The ventral blood vessel carries blood to the back portion of the worm's body. The ventral blood vessel is only one part of the worm's closed circulatory system. The other parts of the worm's circulatory system include the aortic arches and the dorsal blood vessels.
Blood is circulated exclusively through the worm's three main vessels to carry supply to its organs. There are five pairs of aortic arches, and they serve the same function as the heart does in humans. The arches pump blood into both the dorsal and ventral blood vessels. The dorsal blood vessels carry blood to the front of the worm's body.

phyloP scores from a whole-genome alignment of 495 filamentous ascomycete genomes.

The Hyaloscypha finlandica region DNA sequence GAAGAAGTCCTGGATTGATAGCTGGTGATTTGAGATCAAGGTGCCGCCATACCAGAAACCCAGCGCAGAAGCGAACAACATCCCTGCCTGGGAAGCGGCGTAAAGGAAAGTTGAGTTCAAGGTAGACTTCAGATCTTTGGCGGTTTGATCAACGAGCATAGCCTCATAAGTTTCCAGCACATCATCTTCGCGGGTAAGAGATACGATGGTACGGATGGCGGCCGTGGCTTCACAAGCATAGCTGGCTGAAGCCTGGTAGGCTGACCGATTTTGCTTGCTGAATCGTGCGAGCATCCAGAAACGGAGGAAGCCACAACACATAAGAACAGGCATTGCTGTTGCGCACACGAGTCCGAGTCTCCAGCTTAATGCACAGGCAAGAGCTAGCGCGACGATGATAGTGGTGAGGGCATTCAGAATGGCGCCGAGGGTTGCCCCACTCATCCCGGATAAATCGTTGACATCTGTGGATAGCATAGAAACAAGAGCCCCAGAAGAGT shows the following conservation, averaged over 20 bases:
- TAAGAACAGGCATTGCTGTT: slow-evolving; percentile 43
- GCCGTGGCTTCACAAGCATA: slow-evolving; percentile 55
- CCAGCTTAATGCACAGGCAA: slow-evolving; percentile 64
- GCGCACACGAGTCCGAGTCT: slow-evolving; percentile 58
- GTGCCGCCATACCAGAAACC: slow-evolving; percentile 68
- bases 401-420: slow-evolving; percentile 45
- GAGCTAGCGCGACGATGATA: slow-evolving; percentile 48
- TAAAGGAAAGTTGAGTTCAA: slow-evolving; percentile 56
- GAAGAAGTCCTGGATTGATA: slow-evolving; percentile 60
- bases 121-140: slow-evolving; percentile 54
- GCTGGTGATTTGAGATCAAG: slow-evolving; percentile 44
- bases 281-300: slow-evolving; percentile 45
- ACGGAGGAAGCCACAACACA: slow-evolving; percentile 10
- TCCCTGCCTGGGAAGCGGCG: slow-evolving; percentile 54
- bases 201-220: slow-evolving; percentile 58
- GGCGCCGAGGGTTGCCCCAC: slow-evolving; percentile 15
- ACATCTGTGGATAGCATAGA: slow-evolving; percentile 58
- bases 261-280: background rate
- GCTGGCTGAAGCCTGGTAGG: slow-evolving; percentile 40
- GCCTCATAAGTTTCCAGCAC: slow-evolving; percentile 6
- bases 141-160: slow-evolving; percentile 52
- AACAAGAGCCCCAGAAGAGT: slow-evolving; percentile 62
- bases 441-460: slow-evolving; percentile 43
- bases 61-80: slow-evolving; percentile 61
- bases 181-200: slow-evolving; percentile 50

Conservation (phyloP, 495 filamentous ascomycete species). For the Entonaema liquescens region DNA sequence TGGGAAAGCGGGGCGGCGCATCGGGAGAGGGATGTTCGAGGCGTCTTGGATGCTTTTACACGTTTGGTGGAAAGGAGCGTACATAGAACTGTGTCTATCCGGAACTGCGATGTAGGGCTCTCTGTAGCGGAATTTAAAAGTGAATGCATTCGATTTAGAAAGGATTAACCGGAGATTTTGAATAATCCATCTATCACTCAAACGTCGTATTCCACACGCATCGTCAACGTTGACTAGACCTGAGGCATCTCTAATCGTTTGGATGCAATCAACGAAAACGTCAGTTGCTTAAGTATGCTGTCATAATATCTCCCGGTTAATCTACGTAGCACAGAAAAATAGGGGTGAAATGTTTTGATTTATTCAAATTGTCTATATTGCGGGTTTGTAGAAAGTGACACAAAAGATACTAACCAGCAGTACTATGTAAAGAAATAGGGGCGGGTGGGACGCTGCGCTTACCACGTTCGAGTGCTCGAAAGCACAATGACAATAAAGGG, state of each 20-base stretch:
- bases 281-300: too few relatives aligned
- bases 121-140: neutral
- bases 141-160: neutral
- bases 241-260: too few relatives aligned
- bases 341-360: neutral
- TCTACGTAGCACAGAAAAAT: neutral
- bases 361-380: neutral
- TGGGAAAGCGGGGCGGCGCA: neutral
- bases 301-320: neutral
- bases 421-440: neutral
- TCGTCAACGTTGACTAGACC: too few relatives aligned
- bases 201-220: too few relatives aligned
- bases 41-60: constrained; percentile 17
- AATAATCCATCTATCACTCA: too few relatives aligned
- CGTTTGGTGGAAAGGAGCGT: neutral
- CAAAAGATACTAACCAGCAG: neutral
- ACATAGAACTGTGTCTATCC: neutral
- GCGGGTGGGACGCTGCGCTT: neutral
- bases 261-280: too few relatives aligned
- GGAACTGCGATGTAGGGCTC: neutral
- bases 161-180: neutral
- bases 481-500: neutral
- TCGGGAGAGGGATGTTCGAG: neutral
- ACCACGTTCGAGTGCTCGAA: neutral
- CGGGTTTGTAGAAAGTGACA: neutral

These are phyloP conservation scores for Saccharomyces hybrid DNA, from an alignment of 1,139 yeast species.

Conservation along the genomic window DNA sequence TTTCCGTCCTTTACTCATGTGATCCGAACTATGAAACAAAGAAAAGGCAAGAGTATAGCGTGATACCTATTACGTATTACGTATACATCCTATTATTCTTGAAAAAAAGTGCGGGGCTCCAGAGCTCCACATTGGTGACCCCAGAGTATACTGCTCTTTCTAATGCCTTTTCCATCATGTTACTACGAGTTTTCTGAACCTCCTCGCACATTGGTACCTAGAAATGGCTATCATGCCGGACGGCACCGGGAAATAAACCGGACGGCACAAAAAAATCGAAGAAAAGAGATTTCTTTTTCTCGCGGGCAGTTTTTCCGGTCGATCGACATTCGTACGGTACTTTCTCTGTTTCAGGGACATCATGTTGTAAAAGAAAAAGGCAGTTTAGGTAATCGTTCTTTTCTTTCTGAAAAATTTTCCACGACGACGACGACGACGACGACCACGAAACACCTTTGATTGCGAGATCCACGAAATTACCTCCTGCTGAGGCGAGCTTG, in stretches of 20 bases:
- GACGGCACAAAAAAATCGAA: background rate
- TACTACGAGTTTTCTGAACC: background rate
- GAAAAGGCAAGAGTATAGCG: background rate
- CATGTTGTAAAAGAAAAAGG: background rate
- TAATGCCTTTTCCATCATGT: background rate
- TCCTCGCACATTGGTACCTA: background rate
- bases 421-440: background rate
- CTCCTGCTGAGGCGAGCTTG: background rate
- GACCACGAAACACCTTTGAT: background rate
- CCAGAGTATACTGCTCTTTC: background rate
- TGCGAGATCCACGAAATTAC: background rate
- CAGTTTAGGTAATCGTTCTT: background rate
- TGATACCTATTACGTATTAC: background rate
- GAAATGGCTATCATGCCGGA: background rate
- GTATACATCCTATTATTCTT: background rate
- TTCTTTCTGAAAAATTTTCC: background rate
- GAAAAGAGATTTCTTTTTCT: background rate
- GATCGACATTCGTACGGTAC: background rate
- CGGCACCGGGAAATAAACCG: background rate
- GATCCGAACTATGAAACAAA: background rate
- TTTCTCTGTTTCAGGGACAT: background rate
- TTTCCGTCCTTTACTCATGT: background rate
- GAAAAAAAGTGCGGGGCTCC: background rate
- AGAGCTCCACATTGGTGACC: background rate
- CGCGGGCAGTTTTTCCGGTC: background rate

The worm's anatomy consists of a segmented body, digestive system, circulatory system and respiratory system. Its segmented body features a number of small rings that are fused together to provide structural support for the worm's body. Each ring also forms a section that contains muscles and hairs, called setae, that allow the worm to move through dirt. The worm's digestive system is made up of the pharynx, the esophagus, the crop, the intestine and the gizzard. Soil enters the worm's mouth and is swallowed by the pharynx before traveling to the esophagus. From there, the soil moves to the crop, where it is stored before moving to the gizzard.